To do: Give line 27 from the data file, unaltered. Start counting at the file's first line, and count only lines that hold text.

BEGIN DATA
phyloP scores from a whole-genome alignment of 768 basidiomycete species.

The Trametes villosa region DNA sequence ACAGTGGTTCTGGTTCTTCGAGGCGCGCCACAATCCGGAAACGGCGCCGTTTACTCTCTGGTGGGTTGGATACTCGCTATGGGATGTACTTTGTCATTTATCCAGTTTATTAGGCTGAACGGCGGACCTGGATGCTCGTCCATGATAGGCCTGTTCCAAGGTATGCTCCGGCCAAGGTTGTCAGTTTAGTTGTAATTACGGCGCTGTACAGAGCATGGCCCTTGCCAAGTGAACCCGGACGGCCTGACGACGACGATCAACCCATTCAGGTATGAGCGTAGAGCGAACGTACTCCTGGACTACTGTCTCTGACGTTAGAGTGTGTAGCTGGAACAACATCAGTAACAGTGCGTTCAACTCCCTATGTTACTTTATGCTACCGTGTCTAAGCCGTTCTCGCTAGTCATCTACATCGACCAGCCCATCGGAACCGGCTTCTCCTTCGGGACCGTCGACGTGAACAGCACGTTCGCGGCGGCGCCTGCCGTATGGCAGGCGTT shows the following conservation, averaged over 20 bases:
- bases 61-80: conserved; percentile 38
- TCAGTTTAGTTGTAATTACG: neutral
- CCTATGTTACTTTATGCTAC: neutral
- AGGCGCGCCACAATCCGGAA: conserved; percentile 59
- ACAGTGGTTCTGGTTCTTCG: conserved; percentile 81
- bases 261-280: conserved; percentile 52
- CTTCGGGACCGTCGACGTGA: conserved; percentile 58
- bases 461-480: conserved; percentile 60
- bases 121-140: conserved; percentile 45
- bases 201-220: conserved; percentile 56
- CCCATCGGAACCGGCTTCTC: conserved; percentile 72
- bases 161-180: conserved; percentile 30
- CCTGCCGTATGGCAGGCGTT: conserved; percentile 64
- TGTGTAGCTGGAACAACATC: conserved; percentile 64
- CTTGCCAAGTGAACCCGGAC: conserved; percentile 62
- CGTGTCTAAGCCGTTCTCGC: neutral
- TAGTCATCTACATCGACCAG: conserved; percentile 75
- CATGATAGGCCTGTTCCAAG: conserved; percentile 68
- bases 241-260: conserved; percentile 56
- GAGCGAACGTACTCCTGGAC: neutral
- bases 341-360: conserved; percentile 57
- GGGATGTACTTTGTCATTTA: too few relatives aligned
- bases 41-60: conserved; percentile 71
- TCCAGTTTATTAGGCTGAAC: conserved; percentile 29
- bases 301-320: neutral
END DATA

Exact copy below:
- bases 301-320: neutral